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Goldman Sachs Doubling Down On Failed Gas Price Prediction

Goldman Sachs Doubling Down On Failed Gas Price Prediction

Goldman, as well as everyone else, was dead wrong when it predicted that the tumbling gas prices are "unambiguously good" and would unleash a wave of spending unseen since the Lehman collapse - because all those "gas savings" had to go somewhere, right? Instead, what happened was that retail sales disappointed 5 months in a row, and personal spending data that has consistently missed expectations.

Zero1min

So now that the plunge in oil, and gas prices, is history, what does Goldman do? Instead of admitting that like every other economist, it was wrong in expecting a surge in spending, it took a deep look at the "consumption puzzle" and concluded that the spending boost is merely deferred. Related: Big Oil May Be Caught Off-Guard By Wave Of Retirement

But before we dig into the humor, we should note that Goldman isn't entirely wrong. It does observe that "the puzzling lack of impact so far is likely explained in part by consumers' initial skepticism that low gasoline prices would last. As Exhibit 2 shows, only over the last couple of months have consumers come to believe that lower prices are here to stay."

Zero2min

Related: Are US Drillers Actually Making A Comeback?

Then Goldman does the "economist" thing: it goes full retard.
How puzzled should we be by the absence of a boost from cheap gas prices so far? To answer this question, we use a range of models to estimate the usual time pattern of the consumption response to changes in energy prices. We find that low gas prices should have boosted Q1 consumption growth by 0.5-1pp, reinforcing the Q1 disappointment. However, the models also imply that only one-fourth to one-half of the eventual consumption impact should have been felt by Q1, suggesting plenty of remaining upside in coming quarters.
And even provides a pretty chart that should somehow justify it being right when it was already so massively wrong:

Zero3min

But while we can't confirm if Goldman is merely wrong about consumer expectations of future gas prices, as it has been wrong about everything else, or if indeed consumers are merely confused, one can easily ignore all of the above because there is one simple problem with all of Goldman's assumptions shown above.

To show the problem, we will present a chart of our own, one which shows why either consumers or Goldman, are wrong in expecting that the household spending surge has been merely "sidelined." Related: Oil To Return To $80 With Or Without OPEC Cut Says Iranian Official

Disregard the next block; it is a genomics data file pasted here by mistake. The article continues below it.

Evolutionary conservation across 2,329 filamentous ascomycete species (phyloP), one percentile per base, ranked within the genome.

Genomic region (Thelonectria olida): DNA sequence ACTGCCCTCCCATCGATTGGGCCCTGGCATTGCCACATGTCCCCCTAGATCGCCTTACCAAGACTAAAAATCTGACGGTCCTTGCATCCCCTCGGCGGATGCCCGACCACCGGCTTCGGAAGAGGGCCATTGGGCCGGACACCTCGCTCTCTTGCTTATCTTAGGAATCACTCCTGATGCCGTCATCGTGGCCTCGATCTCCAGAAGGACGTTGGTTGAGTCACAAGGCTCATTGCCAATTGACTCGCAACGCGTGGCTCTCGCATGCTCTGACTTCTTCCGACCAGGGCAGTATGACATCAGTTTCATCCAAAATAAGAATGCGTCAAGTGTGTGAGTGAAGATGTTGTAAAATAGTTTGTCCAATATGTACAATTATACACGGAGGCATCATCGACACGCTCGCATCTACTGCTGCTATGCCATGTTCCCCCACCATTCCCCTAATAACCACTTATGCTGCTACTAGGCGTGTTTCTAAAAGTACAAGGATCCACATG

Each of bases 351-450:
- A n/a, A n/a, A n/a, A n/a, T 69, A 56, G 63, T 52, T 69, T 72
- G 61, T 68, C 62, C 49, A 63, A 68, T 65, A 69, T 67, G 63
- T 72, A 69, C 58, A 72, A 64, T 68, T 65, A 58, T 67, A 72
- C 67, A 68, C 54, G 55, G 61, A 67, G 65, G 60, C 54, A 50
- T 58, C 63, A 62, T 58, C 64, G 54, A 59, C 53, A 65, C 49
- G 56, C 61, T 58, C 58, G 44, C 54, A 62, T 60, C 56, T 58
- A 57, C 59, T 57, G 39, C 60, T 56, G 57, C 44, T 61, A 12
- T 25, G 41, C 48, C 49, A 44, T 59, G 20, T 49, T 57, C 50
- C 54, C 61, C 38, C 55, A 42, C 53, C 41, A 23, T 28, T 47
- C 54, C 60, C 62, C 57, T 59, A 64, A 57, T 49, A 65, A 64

Exhibit A: gas prices, year over year, in the largest US market: California. At this rate, the great "gas price plunge" of 2014 will be a distant memory within 2-3 weeks.

Zero4min

Which is great news for economists: they will be able to blame not only plunging gas prices, but also soaring gas prices, on having been wrong about everything, all the time. That, and demanding that a third seasonal adjustment be applied to any piece of "data" that does not conform with the ‘permabullish’ narrative.

By ZeroHedge.com

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  • avenger426 on May 20 2015 said:
    Until there is real and sustainable DEFLATION, there will be no recovery. Gas and oil are too high as are any product that has an oil derivative in it. Gas is close to where it was before the drop In oil and gas dealers are hosing the puplic with non-supported gas price increases. Price fixing and collusion abounds.
    Prices across the board didn't drop at all when oil dropped so there was no extra money in the economy.
    It never fails to amaze me how truly brain-dead execs and oil speculators are. They and the press figure they can print rosey articles and all will be well. The economy is in depression. Real inflation is through the roof. Wages continue to drop, people are tapped out. The government is corrupt and real unemployment or under employment still is out of control
    There has been no price roll-back, that's why there was no increase in spending.
    There never was been and never will be a recovery spurred by high oil, basic economics. Speculated all you want and you will still be wrong. Prices across the board are to high and wages to low, until prices drop, oil drops and governmental corruption goes away, the denial depression will continue. BASIC ECONOMICS.

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